Market continues strong run

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Bob GarnantCountryman

Another strong wool market last week resulted in the AWEX Eastern Market Indicator (EMI) making its sixth consecutive weekly rise, jumping 42 cents and closing at 1032c/kg clean.

When converted to US dollars, the EMI is the highest on record, according to AWEX (see graph).

“Breaching 1045 cents will see the indicator in Australian dollars at its highest point since 2003, ” the AWEX market report stated.

AWEX said the finer microns continued to rally, making eight-year highs, while the medium to broader ranges also gained good support among buyers.

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Australian Wool Industries Secretariat consultant Peter Morgan said the fine wools led the market with rises of around 3.5–5 per cent.

“The difference between fine wool rises and broader micron categories was much less last week, ” he said.

Mr Morgan said other fibre commodities such as cotton had also continued an upward price movement, with the New York Board of Trade quoting a closing price of 140USc per pound after peaking at 157c earlier in the week.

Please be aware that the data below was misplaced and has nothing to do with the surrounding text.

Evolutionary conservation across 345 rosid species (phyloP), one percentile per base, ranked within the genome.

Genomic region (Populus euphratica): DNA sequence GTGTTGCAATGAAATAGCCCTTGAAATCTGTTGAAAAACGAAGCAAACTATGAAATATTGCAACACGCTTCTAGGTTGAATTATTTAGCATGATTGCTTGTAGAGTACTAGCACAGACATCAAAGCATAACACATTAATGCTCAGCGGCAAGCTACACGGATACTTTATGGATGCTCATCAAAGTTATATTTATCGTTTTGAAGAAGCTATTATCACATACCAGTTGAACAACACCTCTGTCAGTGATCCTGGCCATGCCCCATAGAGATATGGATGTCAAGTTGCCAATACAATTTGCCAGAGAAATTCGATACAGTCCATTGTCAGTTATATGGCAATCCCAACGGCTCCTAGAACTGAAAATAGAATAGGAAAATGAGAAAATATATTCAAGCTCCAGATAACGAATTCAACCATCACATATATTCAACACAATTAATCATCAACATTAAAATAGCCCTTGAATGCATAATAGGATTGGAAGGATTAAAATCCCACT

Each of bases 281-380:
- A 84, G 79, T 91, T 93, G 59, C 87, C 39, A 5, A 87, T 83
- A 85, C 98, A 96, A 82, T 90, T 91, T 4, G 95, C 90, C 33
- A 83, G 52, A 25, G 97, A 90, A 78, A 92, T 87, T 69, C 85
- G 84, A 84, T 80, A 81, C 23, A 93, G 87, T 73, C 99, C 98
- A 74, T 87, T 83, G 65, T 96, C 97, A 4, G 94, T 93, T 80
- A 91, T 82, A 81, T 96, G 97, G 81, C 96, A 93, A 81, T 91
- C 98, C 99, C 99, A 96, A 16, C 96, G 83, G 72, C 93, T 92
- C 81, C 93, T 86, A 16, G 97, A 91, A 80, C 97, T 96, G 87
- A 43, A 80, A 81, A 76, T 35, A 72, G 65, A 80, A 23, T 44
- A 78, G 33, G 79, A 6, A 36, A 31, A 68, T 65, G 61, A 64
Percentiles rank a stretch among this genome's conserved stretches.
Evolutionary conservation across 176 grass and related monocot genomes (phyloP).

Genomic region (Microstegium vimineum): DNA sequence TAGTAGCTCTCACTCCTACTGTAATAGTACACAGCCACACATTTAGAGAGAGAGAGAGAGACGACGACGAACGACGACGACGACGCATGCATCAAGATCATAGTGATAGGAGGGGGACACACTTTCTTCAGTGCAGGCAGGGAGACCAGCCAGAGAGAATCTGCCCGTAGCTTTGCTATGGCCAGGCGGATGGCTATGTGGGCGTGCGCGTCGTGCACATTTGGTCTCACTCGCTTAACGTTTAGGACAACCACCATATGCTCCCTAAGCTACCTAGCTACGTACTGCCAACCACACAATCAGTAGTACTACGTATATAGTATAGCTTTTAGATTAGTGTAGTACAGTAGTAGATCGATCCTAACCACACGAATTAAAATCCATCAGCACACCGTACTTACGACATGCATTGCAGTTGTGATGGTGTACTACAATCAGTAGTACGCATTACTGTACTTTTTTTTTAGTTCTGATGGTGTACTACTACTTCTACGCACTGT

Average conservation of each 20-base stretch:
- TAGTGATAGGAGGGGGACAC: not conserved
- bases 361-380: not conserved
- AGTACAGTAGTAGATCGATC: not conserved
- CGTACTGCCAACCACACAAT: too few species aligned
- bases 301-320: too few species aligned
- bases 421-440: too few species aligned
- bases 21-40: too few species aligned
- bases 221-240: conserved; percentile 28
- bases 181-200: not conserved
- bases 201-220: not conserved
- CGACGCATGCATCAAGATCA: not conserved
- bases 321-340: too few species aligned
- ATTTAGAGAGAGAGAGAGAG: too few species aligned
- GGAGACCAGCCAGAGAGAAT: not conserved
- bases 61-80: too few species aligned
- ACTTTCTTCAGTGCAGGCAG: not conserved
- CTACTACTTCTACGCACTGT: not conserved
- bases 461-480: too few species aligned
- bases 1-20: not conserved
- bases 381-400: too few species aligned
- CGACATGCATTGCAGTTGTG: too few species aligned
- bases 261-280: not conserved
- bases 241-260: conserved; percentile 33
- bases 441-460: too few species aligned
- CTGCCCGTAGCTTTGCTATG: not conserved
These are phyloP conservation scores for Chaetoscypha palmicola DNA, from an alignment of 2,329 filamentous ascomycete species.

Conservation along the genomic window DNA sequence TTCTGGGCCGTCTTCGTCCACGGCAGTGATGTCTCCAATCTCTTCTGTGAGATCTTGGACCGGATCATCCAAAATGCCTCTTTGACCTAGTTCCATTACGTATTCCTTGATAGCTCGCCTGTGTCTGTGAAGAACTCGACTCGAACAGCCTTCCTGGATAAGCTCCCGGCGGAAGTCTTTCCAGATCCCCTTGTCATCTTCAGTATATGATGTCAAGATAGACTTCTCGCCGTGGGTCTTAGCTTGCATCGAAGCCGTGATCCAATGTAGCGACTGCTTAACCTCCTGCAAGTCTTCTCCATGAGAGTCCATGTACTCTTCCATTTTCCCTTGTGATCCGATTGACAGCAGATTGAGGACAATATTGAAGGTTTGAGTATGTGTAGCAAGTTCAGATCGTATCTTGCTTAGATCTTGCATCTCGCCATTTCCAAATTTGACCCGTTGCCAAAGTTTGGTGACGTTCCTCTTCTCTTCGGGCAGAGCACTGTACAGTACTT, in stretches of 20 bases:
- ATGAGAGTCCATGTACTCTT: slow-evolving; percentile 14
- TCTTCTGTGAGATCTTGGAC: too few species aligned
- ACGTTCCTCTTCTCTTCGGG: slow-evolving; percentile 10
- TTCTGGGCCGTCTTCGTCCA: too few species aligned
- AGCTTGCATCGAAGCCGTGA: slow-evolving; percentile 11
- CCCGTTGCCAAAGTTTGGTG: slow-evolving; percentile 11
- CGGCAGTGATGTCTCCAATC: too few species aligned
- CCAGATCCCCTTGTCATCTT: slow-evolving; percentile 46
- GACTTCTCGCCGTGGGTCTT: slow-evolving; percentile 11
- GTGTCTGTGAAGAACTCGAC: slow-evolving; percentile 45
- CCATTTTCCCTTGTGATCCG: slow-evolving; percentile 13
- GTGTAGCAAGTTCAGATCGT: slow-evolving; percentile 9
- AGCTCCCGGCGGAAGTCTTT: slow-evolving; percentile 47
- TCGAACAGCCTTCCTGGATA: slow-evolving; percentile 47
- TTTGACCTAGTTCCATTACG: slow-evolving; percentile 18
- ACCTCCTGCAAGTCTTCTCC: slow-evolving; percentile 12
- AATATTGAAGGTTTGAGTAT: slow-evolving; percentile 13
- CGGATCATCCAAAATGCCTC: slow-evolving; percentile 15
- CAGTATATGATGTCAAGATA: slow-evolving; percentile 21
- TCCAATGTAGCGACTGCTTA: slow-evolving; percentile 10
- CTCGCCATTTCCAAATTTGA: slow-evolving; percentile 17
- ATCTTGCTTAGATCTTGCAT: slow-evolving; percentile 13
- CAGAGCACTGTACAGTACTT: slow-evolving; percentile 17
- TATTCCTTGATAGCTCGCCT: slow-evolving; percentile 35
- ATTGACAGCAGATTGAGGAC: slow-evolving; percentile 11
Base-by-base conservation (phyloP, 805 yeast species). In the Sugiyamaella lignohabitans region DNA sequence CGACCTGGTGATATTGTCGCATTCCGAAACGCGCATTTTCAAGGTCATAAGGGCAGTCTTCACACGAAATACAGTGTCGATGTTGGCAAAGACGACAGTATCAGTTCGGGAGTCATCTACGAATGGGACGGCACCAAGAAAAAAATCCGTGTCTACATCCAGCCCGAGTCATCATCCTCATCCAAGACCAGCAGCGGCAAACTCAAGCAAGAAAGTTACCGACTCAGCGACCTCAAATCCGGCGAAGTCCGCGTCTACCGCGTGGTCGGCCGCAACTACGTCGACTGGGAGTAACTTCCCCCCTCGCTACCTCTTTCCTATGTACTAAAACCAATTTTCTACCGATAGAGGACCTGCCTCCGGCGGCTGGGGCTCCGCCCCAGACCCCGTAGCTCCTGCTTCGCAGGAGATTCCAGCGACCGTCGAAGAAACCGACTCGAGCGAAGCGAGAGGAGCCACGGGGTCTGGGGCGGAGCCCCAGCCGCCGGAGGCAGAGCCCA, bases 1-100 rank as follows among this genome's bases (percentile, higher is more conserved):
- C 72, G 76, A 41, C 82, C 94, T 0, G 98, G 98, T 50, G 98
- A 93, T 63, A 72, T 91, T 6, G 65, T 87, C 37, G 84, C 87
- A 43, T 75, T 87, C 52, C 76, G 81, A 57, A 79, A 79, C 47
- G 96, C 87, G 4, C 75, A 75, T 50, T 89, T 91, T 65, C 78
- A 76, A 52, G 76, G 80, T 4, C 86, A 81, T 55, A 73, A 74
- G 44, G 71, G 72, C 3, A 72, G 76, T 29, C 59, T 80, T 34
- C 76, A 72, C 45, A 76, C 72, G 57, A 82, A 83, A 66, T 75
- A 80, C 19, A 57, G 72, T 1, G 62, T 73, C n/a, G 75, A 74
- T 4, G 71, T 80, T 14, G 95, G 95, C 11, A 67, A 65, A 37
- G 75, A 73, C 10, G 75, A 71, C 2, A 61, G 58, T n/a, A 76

“The closing price for cotton was 110c/lb four weeks ago and 98c eight weeks ago, ” he said.

The 52,290 wool bale offering last week was the largest since January, and this week is expected to reach 61,539 bales, the largest offering since January, 2009.

AWEX said increased prices were attracting larger volumes to auction.

Mr Morgan said the EMI was above 1000c last week in both Australian and US currencies.

“It has moved up by 18 per cent in $A and by 34 per cent in $US since the end of August, ” Mr Morgan said.

AWEX recorded another strong week in Fremantle with the Western Region Indicator closing 26 cents higher at 1031 cents, the highest level since January, 2008.

Finer types continued to dominate with a 15.8 micron line setting the season’s highest price. It was sold at the Western Wool Selling Centre at Bibra Lake through Primaries of WA for 1350c/kg greasy.

AWEX reported that Merino skirtings came under strong buying pressure at the centre, closing some 100 cents higher, particularly those at the finer edge, which have started to narrow the gap against fleece.

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